József Mélyi

Decadence and Progress: The Boundaries of Official Hungarian Art (Hungary, 1968)
József Mélyi

While the new art of a new generation was emphatically present from the mid-sixties, today thanks to the canonisation of the Iparterv exhibitions, the year of 1968 appears as the primary turning point in Hungarian art. The change was signified by the concentrated and programmatic appearance of the ‘new strivings’ of the avant-garde that publically went against the officially accepted guiding principles and artistic thinking in relatively greater numbers. The border between the official art of the time, and the overstepping of that border by unofficial art, appeared as an important problem.

The state (party) principles and preferences of power that were applied in the area of art were most systematically communicated to the professional audience and a broader public through the art journal Művészet. Based on the examination of the published articles and images in the issues of Művészet from 1968, the study highlights the frame provided by official art theory and examines the art public of the sixties through the analysis of texts published in the magazine. It makes the ideological boundary lines visible, so that the criteria of preferences appear more systematically, and from this it is possible to convey the way in which the official system related to artists who partly defined themselves outside of these frames.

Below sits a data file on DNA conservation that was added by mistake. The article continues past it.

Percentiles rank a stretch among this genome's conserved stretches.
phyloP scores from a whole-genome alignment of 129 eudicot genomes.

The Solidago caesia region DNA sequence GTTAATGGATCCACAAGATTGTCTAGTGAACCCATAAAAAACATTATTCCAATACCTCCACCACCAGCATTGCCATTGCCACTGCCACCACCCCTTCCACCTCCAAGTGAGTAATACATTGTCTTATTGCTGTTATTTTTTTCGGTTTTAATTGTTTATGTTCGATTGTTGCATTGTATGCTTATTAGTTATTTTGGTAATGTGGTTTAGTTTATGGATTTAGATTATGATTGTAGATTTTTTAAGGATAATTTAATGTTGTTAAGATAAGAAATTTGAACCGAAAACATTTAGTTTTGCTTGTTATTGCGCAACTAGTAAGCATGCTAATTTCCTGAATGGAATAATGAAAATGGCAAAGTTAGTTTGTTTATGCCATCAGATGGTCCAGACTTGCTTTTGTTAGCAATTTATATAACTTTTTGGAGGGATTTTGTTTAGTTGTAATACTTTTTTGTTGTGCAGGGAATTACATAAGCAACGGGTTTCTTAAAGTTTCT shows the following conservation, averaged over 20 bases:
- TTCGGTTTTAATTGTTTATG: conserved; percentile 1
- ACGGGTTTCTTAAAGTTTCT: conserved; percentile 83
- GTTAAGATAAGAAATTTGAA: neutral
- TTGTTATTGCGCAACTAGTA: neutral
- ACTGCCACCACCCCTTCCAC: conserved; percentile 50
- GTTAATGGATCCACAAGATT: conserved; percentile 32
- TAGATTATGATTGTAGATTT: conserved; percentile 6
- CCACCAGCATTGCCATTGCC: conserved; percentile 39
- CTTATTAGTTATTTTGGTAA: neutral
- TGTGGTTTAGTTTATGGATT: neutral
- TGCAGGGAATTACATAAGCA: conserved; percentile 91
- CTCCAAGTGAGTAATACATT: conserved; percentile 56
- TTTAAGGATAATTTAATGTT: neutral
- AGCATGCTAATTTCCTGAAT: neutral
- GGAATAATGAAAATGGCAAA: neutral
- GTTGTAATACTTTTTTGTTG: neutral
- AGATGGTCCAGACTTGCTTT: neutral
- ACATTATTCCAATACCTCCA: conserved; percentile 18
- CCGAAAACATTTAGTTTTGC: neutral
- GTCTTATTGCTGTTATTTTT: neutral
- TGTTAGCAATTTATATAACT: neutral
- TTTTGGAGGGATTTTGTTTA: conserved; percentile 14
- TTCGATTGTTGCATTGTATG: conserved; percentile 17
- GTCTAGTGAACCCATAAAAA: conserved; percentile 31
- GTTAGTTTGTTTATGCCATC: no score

From the beginning of the sixties through the changing viewpoint of the journal it was possible to observe both the gradual deflation of a socialist realist tendency that asserted its dominance and was strongly anti-abstraction, as well as fluctuations: short episodes of ideological loosening were often followed by stricter, more hard line periods.1968 in the contemporary criticism and exhibition accounts of Művészet the officially specified values, above all the intelligibility of art had to be defended. Művészet saw a guarantee of this, amongst other factors, in the maintenance of the characteristics of Hungarian painting as intelligible to everyone and the continued focus on socialist themes. In the second place, the audience had to be protected since ’without an audience there is no viable cultural revolution.’ In the third place, ethical commitment had to be defended: ‘humanity believes in socialism, and therefore socialist artists have to be prepared to cater to the spiritual nourishment of the masses.

Characteristic of 1968 was the adoptive strategy, which attempted to bring the young artists closer to the categories of the system. In this category sensitivity towards social problems, the illumination of the problems of the present, or an affinity for humanism was enough for a young artist to go from being a representative of progressive art to being tolerated or even temporarily supported. Over the course of 1968 numerous young artists appeared in Művészet who at the December Iparterv exhibition turned directly against the ideals of official art. In 1968 from the official side, the broadening of the picture seemed possible by situating the young in the field between decadence and progress.